Prevalence, awareness, and social determinants of hypertension: A cross-sectional study in Northern State, Sudan
Background: Hypertension remains a major risk factor for life-threatening conditions globally. This study was intended to determine the prevalence, awareness, and risk factors of hypertension.
Methods: A community-based, cross-sectional study was conducted among 757 participants aged ≥18 years in rural areas of the Northern State of Sudan in 2016. Blood pressure measurements were taken. Besides, data on demographic characteristics and treatment history of hypertension were collected. Pearson’s chi-square test and logistic regression were used to identify risk factors associated with hypertension.
Results: Prevalence of hypertension and prehypertension were 40.1% (95%CI: 36.6-43.7) and 41% (95%CI: 36.6-43.3), respectively. The study found older adults ≥60 years were twice (AOR=2.08; 95%CI: 1.31-3.31) more likely to have hypertension compared to younger. Males were 1.5 times (AOR=1.53; 95%CI: 1.03-2.26) more likely to have hypertension compared to females. Illiterates were more than twice (AOR=2.26; 95% CI: 1.16-4.39) more likely to have hypertension compared to educated. Participants with a positive family history of hypertension were almost twice (AOR=1.68; 95%CI: 1.23-2.29) more likely to have hypertension compared to those without a family history. The overall awareness rate of hypertension was 35.5% and significantly reduced among males, younger, not married, educated, and belonged to the Danaglah tribe (p. value <0.05). The majority (78.7%) of hypertensive patients were on treatment. However, the rate of controlled hypertension among them was low (37.7%).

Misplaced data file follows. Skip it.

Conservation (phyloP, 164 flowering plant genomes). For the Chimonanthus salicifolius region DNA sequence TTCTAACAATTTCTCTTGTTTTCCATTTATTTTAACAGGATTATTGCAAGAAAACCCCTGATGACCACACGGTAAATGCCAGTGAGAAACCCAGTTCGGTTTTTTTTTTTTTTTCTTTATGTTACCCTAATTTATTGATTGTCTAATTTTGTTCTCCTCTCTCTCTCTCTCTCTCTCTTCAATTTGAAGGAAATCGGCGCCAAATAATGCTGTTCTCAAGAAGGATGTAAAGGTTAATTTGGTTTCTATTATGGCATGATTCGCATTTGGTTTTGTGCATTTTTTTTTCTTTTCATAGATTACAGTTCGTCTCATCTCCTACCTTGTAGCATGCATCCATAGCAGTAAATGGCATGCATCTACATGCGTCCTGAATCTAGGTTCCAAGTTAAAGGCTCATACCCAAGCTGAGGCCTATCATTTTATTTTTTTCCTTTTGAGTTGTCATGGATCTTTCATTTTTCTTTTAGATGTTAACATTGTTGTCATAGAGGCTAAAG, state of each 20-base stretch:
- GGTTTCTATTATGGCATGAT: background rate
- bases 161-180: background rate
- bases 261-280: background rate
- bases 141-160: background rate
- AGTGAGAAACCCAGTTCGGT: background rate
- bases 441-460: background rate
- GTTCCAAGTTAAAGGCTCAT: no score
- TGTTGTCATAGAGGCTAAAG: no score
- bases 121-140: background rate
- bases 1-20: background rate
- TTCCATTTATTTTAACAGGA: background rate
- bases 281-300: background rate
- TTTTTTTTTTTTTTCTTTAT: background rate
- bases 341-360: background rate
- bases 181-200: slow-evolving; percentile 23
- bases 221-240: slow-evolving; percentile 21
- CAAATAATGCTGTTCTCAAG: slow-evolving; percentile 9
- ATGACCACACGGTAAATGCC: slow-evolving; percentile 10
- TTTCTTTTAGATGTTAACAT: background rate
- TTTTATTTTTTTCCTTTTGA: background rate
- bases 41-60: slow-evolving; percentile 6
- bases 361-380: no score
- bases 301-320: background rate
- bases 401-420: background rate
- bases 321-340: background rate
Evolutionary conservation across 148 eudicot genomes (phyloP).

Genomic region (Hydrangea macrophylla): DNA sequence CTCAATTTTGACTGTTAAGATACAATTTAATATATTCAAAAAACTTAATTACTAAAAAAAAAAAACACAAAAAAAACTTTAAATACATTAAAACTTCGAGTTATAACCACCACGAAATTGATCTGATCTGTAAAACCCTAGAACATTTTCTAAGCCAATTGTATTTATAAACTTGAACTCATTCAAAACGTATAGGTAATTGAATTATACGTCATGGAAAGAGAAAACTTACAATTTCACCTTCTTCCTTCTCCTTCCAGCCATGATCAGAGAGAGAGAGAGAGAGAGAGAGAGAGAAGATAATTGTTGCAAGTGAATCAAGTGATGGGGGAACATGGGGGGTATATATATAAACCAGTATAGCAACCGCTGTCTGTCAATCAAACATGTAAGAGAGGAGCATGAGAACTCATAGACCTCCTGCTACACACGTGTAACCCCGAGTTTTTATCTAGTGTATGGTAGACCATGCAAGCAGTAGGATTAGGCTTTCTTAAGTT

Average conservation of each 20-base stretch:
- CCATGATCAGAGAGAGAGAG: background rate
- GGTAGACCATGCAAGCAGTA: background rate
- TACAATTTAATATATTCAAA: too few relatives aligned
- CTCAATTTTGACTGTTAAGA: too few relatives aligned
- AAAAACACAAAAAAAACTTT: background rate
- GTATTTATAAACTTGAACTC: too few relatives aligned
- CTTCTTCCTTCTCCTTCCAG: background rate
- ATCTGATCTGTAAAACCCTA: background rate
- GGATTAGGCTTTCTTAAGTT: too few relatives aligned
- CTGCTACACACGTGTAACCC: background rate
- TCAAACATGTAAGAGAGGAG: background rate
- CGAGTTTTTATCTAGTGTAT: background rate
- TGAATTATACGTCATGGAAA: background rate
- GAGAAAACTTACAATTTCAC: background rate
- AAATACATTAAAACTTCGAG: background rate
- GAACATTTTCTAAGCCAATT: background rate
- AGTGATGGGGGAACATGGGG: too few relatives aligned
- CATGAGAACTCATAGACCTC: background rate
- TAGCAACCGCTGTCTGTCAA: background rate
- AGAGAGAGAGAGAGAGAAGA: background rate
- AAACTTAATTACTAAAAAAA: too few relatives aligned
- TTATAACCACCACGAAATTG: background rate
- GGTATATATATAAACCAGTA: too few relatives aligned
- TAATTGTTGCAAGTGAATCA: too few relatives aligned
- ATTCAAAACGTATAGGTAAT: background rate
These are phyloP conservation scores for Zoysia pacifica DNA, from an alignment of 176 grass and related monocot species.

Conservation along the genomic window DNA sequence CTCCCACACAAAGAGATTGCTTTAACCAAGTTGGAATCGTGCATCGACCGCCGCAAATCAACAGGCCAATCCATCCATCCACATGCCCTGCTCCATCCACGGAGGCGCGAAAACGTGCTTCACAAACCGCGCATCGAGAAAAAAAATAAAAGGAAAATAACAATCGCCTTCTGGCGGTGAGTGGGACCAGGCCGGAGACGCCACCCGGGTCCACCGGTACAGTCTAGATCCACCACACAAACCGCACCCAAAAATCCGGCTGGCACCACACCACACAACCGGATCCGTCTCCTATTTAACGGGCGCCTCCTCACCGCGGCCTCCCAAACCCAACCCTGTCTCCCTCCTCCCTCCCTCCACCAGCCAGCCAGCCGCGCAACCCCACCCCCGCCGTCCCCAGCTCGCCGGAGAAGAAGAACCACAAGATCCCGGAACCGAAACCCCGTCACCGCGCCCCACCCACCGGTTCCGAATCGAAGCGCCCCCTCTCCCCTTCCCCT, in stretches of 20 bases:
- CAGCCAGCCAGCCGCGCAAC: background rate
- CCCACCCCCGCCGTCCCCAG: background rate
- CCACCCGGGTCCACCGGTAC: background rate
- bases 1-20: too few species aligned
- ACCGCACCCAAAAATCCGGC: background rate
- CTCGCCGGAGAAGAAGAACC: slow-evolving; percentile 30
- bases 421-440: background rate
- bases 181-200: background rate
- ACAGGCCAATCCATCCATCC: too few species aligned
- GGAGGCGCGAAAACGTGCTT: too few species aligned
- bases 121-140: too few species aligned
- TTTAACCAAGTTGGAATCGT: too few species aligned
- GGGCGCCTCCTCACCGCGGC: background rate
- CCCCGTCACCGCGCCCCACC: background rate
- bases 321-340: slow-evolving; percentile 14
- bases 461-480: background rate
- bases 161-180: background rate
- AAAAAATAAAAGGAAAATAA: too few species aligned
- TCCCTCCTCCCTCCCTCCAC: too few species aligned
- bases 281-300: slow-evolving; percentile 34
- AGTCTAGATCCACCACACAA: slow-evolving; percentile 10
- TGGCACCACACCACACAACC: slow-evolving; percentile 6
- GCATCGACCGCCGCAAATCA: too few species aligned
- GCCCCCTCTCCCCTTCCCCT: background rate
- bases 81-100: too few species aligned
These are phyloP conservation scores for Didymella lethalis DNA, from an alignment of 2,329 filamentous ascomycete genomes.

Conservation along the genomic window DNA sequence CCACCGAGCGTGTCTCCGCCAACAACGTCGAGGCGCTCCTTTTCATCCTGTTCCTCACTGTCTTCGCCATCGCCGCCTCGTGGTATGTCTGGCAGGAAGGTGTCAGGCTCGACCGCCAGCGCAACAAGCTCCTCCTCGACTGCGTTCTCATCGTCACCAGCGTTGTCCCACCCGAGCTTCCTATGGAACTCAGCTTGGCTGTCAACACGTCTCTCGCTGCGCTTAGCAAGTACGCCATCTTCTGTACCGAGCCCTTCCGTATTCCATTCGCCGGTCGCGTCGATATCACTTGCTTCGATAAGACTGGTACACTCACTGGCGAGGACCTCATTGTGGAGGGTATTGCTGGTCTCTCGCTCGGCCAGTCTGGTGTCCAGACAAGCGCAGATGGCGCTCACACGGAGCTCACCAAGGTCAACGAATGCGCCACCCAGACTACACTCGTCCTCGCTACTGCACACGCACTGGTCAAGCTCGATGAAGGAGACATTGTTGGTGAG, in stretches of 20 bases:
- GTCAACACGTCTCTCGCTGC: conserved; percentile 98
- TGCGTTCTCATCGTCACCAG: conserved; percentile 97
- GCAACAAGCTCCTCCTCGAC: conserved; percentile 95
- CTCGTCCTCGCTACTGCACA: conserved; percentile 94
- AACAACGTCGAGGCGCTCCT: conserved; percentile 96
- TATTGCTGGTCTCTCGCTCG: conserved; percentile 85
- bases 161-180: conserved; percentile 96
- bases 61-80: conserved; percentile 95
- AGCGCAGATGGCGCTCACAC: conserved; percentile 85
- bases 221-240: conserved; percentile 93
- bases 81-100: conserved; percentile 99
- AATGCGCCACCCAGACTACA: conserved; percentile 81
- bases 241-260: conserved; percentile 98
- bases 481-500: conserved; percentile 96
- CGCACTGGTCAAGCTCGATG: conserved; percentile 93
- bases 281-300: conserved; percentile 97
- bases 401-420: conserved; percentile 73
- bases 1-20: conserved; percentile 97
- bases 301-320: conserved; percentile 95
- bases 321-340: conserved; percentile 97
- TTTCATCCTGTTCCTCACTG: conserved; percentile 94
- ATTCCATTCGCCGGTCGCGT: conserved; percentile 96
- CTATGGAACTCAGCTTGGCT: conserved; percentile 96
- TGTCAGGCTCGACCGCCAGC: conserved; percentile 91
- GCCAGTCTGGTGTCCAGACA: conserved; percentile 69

Conclusion: The overall burden of hypertension is increasing with low rate of awareness and controlled hypertension. Therefore, regular screening programs and improving management are essential for reducing the burden.
Keywords: Hypertension, Prevalence, Awareness, Northern State, Sudan.